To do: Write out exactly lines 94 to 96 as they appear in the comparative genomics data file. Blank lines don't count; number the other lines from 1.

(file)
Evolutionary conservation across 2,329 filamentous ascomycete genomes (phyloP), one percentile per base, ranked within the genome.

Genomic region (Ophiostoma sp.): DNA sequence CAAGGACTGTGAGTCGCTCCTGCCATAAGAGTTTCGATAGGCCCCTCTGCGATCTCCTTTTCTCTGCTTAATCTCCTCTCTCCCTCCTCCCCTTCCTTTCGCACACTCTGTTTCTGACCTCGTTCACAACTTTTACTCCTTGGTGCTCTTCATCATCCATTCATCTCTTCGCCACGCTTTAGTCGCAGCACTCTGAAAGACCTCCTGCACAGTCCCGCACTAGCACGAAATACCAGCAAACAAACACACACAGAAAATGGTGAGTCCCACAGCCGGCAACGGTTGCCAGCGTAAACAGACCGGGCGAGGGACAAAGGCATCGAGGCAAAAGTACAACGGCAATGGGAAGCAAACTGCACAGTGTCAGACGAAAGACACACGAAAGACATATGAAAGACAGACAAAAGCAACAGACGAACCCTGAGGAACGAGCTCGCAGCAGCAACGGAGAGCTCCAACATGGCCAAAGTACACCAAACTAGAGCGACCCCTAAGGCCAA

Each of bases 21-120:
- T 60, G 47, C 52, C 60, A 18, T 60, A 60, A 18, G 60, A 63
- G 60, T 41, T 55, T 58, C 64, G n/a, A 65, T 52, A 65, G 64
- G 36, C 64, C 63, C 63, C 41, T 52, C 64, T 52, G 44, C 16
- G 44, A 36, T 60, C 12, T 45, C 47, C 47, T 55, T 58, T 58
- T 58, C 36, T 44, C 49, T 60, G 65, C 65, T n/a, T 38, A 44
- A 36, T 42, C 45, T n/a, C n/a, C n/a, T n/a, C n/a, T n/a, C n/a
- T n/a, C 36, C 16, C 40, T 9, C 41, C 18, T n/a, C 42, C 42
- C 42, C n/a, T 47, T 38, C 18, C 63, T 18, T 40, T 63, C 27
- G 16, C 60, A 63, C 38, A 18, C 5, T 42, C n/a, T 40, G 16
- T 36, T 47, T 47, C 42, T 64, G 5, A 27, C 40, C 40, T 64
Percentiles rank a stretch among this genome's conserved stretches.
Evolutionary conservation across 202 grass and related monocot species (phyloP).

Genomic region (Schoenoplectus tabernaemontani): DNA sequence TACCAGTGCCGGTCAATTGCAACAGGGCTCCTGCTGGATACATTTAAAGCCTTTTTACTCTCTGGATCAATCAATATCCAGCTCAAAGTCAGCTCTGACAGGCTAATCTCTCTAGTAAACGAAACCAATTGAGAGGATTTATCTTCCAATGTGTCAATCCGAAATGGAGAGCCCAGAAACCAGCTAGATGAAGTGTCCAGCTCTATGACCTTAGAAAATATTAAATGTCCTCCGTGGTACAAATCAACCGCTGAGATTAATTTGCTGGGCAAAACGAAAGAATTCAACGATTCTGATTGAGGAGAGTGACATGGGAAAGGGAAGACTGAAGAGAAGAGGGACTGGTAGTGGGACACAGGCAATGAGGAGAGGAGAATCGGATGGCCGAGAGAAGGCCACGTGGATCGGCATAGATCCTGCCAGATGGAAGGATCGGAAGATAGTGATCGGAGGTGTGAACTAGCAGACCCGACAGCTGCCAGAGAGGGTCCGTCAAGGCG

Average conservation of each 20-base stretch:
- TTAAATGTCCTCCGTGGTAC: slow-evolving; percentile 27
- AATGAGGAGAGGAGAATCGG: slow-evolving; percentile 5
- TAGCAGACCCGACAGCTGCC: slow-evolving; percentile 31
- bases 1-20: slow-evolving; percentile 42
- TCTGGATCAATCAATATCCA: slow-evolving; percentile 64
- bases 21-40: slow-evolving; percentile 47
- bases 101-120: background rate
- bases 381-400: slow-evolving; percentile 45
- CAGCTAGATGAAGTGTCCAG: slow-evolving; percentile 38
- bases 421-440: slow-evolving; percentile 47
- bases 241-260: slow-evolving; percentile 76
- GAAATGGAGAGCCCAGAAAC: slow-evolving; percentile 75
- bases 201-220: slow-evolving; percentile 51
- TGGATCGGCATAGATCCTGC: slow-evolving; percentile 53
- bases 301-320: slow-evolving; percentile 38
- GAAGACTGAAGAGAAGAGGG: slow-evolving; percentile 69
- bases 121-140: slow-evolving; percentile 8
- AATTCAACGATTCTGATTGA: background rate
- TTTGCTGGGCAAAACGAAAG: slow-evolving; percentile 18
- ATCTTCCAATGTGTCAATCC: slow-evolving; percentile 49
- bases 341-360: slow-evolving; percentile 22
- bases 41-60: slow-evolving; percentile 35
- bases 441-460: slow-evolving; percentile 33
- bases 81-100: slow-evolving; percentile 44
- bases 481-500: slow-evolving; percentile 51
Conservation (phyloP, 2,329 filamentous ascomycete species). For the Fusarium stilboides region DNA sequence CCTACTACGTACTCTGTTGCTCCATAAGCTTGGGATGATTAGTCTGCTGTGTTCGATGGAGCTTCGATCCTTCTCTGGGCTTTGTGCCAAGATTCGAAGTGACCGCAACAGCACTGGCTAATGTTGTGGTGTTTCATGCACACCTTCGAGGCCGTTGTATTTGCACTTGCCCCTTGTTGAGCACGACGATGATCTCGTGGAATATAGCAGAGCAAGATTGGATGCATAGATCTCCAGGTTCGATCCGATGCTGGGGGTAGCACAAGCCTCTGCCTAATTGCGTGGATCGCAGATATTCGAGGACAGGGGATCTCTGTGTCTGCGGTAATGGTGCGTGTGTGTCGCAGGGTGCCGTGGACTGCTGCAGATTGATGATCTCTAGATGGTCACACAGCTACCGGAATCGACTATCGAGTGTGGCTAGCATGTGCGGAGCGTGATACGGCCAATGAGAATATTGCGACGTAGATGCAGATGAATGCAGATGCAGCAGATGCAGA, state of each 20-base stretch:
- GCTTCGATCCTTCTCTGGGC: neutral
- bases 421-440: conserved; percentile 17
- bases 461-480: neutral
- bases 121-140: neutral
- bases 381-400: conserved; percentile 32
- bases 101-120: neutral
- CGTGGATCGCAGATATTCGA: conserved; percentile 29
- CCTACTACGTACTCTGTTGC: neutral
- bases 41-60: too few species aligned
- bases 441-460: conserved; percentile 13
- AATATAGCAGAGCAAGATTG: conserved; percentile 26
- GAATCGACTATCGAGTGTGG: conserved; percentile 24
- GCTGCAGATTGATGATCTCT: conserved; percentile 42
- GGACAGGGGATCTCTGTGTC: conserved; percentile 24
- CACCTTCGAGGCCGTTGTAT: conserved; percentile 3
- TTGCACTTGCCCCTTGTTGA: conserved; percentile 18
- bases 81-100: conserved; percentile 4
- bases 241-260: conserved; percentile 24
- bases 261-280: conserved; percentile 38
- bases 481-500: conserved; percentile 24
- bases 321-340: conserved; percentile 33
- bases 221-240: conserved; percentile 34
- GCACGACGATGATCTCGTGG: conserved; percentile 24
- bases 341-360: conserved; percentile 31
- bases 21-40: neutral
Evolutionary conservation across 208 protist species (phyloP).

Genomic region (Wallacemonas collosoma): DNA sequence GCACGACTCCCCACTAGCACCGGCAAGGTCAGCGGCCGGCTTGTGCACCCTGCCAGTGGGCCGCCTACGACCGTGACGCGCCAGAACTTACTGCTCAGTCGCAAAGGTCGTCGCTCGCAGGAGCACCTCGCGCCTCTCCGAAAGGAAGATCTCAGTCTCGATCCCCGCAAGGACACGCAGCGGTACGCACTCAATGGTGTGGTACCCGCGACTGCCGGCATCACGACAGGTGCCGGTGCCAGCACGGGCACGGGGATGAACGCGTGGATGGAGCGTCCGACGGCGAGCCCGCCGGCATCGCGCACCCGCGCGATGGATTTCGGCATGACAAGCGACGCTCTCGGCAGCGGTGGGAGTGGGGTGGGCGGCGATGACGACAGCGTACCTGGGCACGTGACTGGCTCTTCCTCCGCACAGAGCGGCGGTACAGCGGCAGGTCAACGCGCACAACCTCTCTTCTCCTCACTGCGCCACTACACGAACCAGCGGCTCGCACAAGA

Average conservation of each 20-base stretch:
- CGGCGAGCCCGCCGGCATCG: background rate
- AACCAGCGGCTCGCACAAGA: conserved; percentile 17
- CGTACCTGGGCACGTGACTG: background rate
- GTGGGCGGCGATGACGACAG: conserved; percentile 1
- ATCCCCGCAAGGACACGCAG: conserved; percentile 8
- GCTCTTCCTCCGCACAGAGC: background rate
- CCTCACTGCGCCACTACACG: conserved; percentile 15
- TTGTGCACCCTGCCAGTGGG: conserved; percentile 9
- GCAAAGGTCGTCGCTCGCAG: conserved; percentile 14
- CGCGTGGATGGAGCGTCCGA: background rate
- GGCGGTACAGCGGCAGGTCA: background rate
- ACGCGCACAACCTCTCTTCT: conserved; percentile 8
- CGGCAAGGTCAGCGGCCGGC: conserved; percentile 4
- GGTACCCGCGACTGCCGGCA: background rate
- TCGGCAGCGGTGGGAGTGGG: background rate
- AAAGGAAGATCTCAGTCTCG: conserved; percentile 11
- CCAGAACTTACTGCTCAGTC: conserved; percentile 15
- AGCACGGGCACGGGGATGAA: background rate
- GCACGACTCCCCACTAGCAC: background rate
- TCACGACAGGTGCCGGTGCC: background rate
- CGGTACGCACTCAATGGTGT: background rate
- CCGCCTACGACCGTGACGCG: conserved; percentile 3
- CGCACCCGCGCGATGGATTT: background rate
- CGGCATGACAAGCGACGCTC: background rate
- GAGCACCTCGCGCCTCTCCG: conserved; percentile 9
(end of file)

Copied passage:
- CGCACCCGCGCGATGGATTT: background rate
- CGGCATGACAAGCGACGCTC: background rate
- GAGCACCTCGCGCCTCTCCG: conserved; percentile 9